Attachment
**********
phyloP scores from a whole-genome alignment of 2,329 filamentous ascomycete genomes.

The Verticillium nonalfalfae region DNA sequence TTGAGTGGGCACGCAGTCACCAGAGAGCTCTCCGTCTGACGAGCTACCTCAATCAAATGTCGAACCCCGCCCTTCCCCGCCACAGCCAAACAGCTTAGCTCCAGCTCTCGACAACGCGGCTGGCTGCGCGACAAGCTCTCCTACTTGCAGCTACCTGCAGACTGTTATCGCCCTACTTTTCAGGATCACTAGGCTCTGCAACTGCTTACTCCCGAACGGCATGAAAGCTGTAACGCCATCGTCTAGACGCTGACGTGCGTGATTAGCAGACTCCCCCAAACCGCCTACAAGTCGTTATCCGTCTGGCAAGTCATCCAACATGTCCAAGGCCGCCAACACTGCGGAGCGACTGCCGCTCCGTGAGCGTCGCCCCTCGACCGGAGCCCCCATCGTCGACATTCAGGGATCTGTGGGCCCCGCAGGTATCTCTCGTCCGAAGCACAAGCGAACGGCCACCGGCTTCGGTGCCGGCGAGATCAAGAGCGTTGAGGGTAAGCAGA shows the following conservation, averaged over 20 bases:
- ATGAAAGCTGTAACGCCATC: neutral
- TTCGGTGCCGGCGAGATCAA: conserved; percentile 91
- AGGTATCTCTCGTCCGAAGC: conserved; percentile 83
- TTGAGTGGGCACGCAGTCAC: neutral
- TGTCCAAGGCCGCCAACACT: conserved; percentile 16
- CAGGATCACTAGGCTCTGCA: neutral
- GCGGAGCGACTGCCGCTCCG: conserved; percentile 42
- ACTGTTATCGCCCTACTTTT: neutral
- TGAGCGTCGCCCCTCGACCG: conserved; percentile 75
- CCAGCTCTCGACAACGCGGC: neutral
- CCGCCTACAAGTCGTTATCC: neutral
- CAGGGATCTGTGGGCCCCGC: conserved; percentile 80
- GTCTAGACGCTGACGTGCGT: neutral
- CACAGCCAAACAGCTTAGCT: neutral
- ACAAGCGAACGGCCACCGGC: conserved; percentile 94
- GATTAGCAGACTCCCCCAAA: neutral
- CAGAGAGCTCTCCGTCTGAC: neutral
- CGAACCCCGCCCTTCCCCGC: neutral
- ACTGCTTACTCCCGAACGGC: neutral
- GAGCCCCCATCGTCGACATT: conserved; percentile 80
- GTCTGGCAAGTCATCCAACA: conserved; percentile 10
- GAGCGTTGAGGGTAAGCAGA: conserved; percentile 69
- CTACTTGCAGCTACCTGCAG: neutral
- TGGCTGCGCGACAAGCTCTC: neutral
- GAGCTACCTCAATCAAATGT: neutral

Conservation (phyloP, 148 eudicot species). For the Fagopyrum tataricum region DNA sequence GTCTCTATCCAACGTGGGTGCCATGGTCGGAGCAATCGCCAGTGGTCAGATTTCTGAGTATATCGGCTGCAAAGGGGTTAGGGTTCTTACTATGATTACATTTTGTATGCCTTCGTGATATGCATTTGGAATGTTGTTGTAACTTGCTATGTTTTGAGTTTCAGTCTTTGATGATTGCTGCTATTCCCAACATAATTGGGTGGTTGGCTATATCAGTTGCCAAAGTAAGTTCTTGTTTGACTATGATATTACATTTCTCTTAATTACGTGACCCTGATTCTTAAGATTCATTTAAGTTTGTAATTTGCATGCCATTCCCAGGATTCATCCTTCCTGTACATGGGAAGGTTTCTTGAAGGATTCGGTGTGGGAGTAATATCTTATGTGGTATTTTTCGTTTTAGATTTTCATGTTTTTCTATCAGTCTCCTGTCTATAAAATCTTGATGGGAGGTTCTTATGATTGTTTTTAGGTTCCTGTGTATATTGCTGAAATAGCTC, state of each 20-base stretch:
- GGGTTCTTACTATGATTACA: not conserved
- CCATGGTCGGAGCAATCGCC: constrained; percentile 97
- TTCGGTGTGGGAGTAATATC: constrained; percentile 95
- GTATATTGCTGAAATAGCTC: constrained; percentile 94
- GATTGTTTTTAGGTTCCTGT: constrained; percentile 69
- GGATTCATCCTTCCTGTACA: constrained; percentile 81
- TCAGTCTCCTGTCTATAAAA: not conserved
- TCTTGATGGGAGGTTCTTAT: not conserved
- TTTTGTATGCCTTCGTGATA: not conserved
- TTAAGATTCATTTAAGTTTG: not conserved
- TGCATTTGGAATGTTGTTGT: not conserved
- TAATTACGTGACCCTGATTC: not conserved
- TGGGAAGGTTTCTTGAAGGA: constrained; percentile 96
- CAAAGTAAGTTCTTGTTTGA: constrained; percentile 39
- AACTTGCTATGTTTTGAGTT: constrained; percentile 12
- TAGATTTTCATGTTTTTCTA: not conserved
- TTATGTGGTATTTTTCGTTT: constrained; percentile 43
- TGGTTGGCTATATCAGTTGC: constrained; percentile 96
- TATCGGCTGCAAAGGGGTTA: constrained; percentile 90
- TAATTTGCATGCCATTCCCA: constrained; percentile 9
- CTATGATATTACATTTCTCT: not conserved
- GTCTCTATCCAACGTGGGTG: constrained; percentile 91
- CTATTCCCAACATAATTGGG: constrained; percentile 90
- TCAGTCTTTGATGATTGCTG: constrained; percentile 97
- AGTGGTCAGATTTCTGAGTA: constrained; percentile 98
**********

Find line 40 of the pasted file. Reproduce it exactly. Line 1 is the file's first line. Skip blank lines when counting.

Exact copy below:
- TAATTACGTGACCCTGATTC: not conserved